Focus on growing chillies


 Hot is the operative word for these super-charged veggies, in looks, taste and growth requirements.

Chillies come from the same species (capsicum annum) as sweet peppers, and are kin to tomatoes, aubergines, potatoes and tamarillos. To produce their fiery heat and fine flavour, they need to be grown in the heat of summer, and allowed to mature through a long, fine autumn.

If you’re planning to grow chillies from seed, sow in trays or pots and place in a warm spot – they require temperatures of at least 15deg C to germinate (like most other plants, chilli seeds need warmth, oxygen and moisture before germination can occur).

Anything you can do to increase heat aids their subsequent growth, including covering them with cloches or surrounding them with heat-absorbing rocks.

When the soil and weather is reliably warm, plant your chillies, 30cm apart, in fertile, free-draining soil. Don’t over-burden soil with fresh nitrogen – too much nitrogen produces excess foliage at the expense of fruit, and makes plants susceptible to disease.

Pick a warm spot that receives full sun for at least half the day, and feed regularly with liquid fertiliser to ensure steady, disease-resistant growth.

Chilli plants are compact, but because of their shallow root system need support – put a stake in when transplanting. They also need regular watering to produce quality fruit, but are pretty tough once established, and can tolerate dry conditions provided they have periodic deep watering.

Soil that stays wet for long periods can bring on root-rot, and may also lead to fruit having a bitter taste, and plants grown in constantly dry soil will produce smaller crops of under-sized fruit. Mulching with a weed-free product, such as pea straw pellets, will help maintain soil moisture.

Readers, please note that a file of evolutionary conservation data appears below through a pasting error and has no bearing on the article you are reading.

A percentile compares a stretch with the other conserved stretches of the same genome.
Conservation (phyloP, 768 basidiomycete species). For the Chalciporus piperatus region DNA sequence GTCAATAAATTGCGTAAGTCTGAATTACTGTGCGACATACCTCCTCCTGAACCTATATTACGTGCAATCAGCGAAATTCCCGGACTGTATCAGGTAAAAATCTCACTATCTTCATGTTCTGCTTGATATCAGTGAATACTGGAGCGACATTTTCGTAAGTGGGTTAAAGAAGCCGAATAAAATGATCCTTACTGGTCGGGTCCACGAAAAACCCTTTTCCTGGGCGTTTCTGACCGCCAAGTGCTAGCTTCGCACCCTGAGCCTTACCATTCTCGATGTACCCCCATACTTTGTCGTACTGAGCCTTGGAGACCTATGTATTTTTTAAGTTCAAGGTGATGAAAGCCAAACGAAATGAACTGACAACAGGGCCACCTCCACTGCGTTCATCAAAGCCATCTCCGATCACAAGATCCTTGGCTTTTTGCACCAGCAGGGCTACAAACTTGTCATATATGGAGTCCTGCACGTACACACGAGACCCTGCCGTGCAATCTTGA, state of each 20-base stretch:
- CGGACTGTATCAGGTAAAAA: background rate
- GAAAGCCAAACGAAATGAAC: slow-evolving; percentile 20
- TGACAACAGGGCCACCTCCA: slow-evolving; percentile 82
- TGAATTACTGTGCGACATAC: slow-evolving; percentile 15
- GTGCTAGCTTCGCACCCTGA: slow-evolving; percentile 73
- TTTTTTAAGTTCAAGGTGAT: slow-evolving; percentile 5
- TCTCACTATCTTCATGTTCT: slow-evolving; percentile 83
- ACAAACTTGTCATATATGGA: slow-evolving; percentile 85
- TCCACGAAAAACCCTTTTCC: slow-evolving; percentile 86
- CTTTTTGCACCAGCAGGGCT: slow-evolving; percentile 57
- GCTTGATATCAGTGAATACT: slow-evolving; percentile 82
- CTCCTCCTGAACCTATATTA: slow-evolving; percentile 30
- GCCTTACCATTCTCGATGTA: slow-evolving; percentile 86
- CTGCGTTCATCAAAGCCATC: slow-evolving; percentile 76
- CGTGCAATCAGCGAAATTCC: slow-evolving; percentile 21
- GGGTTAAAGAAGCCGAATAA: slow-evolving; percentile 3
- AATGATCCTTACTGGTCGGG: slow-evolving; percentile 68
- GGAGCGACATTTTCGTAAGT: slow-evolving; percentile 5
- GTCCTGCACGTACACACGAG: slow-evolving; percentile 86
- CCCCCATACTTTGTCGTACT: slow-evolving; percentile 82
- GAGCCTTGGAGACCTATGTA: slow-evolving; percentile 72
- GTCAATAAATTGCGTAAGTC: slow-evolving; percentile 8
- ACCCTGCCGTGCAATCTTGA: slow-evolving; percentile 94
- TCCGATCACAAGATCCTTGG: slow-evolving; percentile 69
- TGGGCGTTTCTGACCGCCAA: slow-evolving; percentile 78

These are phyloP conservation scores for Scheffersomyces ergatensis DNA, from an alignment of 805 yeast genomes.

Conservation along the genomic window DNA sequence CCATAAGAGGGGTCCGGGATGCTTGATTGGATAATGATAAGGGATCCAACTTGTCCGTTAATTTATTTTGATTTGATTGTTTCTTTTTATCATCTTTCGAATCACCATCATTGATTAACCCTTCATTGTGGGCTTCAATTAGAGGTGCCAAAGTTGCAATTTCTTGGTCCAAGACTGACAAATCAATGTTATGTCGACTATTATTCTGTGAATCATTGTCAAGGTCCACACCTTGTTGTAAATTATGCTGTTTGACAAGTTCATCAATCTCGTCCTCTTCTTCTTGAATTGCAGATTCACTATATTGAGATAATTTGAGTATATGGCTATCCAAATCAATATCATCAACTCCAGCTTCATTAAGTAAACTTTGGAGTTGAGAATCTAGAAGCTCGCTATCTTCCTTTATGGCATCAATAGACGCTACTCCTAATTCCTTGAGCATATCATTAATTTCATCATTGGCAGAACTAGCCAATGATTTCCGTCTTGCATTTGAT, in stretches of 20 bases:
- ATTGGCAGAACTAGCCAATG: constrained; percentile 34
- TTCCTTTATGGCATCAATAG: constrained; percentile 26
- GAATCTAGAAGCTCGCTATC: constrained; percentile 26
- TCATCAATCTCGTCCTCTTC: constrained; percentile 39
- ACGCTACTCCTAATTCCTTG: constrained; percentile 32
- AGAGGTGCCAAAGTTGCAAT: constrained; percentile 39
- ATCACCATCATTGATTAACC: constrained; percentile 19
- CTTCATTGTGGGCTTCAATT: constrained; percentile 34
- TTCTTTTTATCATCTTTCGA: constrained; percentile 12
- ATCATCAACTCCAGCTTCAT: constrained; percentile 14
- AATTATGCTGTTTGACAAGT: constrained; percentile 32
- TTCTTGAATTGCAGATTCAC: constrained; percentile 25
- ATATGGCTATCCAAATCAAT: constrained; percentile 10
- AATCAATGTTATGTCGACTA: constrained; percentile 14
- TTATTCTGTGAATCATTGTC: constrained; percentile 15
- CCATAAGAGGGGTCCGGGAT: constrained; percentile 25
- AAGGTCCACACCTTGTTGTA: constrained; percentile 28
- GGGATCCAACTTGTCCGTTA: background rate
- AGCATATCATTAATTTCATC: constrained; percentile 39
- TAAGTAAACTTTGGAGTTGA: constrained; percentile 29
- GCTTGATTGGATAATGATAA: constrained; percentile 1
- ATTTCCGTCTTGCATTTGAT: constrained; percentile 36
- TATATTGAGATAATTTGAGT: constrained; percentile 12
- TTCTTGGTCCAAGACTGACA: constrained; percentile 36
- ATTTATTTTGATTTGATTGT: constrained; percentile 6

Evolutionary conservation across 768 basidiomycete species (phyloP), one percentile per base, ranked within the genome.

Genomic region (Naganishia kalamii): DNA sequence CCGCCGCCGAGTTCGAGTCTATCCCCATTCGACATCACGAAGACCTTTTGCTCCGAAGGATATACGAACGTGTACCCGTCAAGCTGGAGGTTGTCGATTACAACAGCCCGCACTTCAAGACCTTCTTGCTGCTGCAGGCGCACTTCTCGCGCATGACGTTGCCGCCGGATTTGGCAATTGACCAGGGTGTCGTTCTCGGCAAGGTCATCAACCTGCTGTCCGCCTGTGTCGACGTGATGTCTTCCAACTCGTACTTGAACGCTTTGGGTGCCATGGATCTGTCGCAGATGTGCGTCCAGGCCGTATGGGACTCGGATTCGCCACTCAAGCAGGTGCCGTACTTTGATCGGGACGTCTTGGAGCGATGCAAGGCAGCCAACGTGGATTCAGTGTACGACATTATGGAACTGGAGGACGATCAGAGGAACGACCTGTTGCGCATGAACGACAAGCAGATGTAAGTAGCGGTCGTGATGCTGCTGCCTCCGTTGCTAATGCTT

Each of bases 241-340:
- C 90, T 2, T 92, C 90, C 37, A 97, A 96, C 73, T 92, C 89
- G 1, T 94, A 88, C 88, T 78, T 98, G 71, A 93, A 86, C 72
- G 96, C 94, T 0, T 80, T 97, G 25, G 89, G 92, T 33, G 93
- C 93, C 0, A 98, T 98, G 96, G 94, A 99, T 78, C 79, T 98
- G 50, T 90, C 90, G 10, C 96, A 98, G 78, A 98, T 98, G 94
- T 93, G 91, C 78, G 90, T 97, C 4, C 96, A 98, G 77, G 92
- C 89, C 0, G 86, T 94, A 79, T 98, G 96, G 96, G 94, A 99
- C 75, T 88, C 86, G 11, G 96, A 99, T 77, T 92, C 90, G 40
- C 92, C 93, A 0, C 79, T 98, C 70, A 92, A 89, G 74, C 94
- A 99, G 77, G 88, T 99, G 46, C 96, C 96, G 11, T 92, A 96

Regular harvesting of chillies encourages more fruit to grow, so make sure you pick early and often. When you’ve picked the summer crop, prune plant to at least half their size – this helps the chilli survive over winter.

Chillies are eaten in almost every culture, and there are hundreds of varieties around the world, ranging from mild to the exceedingly hot, such as ‘Habanero Red’, which has a colour to match the flavour – a variety for the true chilli aficionado!

A pungent yet mild variety is ‘Anaheim’ which ripens to a deep scarlet, but can also be used when still green if fully formed.

If you’re interested in drying your chillies, ‘Asian Fire’ is hot and spicy, can be used in both its unripe and ripe form, and is an excellent variety for stringing up, drying, then grinding into your own chilli powder.F_Se14_hot-chilli-peppers

Chilli plants are an attractive addition to either the ornamental or vegetable garden, and with their glossy leaves, white, star-shaped flowers and first green, then deep red fruit, look good enough in pots to grace the sunniest spot on your deck or porch – but keep way from little fingers.